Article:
A kernel of truth lies within everything I mentioned above, and parts of these doctrines I count as genuine contributions. Let me start by saying that astrology can successfully investigate the transcendental soul and the human psyche. Astrologers have used astrology successfully in this way and continue to do so. Some of the writings of Stephen Forrest, Stephen Arroyo and Liz Greene specifically are particularly apt at dealing with the dimensions of the human person. I myself use some modern psychological techniques when giving a reading on natal charts, such as using lunar phases to determine personality traits.

I only take issue with these approaches when the practitioners limit the field of astrology in general to their own idiosyncratic subject-matter. When the theosophists and their progeny choose to emphasize the human soul in an astrological reading, that’s fine, but I object when they discard the other dimensions and fields of astrology and call them futile or antiquated. Historically, they only touted the ineffictiveness of prediction because they had already gutted and reshaped astrological techniques to suit to their own agenda and couldn’t do anything concrete with their new astrology.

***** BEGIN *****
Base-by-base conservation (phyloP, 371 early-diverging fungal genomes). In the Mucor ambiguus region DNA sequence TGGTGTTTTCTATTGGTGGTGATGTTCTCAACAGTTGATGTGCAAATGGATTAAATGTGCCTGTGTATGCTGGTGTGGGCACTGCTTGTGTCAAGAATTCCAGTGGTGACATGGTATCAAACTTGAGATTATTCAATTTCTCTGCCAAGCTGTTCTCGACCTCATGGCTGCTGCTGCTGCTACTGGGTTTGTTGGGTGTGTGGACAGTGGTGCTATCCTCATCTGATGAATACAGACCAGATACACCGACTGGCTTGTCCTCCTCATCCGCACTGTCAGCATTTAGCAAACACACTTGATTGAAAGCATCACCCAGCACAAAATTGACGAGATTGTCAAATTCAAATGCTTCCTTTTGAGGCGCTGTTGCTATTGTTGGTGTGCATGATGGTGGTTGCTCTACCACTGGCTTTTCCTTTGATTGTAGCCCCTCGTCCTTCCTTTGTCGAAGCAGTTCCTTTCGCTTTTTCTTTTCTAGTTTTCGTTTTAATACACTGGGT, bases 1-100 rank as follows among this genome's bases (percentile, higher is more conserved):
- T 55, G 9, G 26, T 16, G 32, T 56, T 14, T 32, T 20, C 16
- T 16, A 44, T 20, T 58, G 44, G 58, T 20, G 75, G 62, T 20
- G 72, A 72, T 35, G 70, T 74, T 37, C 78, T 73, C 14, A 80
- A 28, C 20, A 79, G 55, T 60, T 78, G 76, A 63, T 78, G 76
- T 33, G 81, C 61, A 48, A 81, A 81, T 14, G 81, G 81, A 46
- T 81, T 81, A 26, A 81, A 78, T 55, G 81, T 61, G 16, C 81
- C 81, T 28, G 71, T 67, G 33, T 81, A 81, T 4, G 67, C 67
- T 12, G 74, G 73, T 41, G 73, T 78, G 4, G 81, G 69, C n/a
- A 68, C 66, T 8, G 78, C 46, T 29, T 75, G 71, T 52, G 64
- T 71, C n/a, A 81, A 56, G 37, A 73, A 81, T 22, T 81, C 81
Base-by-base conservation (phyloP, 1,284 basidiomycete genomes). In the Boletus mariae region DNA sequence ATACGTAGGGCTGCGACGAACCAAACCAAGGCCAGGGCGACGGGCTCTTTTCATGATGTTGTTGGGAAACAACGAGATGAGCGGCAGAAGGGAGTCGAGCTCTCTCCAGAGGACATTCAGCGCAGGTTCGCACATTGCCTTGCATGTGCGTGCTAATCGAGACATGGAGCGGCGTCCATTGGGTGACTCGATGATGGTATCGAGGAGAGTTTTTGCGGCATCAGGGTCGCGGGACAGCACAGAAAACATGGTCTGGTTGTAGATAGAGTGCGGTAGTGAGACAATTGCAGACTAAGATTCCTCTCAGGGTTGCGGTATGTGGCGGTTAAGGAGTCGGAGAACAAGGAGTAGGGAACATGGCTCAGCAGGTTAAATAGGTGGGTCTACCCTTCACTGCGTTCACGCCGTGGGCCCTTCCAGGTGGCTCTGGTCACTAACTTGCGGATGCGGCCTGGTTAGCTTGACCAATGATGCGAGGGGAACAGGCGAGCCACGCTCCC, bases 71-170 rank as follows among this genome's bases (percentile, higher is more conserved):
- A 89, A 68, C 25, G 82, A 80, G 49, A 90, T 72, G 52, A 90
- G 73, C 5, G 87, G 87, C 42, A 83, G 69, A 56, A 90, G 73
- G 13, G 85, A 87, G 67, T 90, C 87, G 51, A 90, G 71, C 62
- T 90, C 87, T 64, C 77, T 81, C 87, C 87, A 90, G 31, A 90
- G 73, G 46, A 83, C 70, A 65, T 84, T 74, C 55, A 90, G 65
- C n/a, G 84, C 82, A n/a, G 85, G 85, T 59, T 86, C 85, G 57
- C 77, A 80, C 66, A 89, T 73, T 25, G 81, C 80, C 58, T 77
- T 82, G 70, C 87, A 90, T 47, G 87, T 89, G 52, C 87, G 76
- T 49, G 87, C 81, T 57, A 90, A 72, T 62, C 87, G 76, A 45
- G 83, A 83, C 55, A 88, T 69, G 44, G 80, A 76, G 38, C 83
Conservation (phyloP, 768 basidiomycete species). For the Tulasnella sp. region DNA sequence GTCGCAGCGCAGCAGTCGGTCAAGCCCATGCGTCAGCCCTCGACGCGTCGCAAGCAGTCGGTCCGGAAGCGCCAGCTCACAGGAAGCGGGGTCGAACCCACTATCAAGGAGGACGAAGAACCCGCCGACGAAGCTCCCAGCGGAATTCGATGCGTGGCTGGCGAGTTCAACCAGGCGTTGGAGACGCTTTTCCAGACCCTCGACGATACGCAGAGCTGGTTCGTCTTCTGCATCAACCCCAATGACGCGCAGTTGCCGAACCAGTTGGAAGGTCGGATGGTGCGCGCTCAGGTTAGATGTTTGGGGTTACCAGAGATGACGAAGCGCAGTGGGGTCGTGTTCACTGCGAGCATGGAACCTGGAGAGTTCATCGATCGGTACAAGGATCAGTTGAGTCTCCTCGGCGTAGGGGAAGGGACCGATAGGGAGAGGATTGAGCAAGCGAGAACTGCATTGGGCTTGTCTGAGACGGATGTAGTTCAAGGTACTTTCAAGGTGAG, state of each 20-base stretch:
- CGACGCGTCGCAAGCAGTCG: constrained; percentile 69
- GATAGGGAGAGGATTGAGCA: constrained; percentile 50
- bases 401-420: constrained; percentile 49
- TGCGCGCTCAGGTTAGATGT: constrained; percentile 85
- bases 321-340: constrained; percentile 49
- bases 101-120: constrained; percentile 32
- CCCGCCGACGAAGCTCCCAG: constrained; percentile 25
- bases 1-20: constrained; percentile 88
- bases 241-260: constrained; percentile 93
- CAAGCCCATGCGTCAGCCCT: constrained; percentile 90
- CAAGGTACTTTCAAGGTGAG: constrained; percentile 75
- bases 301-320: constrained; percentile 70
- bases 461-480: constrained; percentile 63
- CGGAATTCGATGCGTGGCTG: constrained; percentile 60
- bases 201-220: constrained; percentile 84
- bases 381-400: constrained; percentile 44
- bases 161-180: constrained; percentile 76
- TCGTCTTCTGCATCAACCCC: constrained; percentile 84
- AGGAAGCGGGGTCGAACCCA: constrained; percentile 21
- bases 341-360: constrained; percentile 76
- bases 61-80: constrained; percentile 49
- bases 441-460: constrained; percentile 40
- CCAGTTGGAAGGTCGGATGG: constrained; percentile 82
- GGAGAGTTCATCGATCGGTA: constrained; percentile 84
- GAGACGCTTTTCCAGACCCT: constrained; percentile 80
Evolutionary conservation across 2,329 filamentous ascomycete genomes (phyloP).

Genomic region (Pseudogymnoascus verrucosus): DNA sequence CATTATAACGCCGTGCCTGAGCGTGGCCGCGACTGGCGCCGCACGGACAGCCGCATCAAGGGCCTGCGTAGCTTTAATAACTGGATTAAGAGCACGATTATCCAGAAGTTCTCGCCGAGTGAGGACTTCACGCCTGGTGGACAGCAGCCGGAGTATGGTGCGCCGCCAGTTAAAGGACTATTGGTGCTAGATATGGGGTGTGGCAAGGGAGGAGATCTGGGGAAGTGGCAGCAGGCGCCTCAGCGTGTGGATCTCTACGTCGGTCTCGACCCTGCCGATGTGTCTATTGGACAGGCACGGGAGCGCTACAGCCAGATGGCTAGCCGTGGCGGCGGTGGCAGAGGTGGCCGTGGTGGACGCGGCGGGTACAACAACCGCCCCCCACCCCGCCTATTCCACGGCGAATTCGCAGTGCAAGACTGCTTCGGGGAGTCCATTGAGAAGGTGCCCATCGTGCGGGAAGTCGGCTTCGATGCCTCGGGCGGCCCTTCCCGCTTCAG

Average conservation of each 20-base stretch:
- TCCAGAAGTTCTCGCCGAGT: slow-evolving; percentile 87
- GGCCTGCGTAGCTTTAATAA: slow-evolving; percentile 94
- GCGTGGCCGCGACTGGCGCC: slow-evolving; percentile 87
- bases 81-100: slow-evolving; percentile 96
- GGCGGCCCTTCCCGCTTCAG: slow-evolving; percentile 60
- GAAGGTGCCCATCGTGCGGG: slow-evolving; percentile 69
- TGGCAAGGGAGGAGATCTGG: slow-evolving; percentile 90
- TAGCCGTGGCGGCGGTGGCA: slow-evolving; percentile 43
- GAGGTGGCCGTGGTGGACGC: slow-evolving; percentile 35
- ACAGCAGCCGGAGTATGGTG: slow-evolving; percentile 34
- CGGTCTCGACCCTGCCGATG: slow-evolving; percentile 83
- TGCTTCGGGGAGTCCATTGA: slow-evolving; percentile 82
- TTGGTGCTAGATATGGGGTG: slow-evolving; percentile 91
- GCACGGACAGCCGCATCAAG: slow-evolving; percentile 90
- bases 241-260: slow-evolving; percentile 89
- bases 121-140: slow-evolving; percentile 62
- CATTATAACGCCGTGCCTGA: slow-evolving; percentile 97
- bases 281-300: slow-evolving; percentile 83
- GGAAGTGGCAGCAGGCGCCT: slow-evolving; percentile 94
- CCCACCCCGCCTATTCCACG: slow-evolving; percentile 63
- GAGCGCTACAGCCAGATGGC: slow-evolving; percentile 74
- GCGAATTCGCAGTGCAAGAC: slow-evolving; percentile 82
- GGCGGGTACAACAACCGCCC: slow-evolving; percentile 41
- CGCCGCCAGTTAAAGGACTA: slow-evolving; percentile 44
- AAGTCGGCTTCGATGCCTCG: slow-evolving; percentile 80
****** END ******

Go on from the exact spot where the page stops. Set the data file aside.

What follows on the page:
In point of fact, these more contemporary topics do not compose any sort of limit on astrological investigation. If anything, they are subsidiary and derivative to (certainly antedating) a form of astrology that was rooted in concrete prediction and facts – classical/traditional astrology. 

And any type of astrology that rooted in prediction and facts as opposed to human psychology must employ the benefic/malefic distinction in order to work. This applies to almost every other branch of astrology besides natal astrology: electional, horary, and mundane astrology all require appeal to this distinction in order to be effective. This reveals itself to me especially as an astrologer who works primarily with business owners - where the success of a course launch, business partnership, or anything else for which I’m consulted requires my predictions to be rooted in truth and objectivity. If for some reason an astrologerfoolishly places Saturn in the first house squaring the sun in an electional chart for a course launch, they cannot simply say “too bad you didn’t make too much money, but hey, you learned some important lessons, right?” That business owner’s most valuable lesson would be to never hire that astrologer again. This constitutes the first reason that I encourage people to use the malefic/benefic distinction.

But the malefic/benefic distinction idoes not just support an astrology that works with concrete predictions, it likewise has a fair amount of power in natal astrology too - the second reason. Now many astrologers will decry the use of terms like “good” and “bad” in labelling people, but ultimately we all have strengths and weaknesses, highs and lows, good times and bad times. Some people feel a lot of joy at life and living, while other people live through life with chronic physical and emotional pain. Some die in privately owned prisons, some die on privately owned yachts.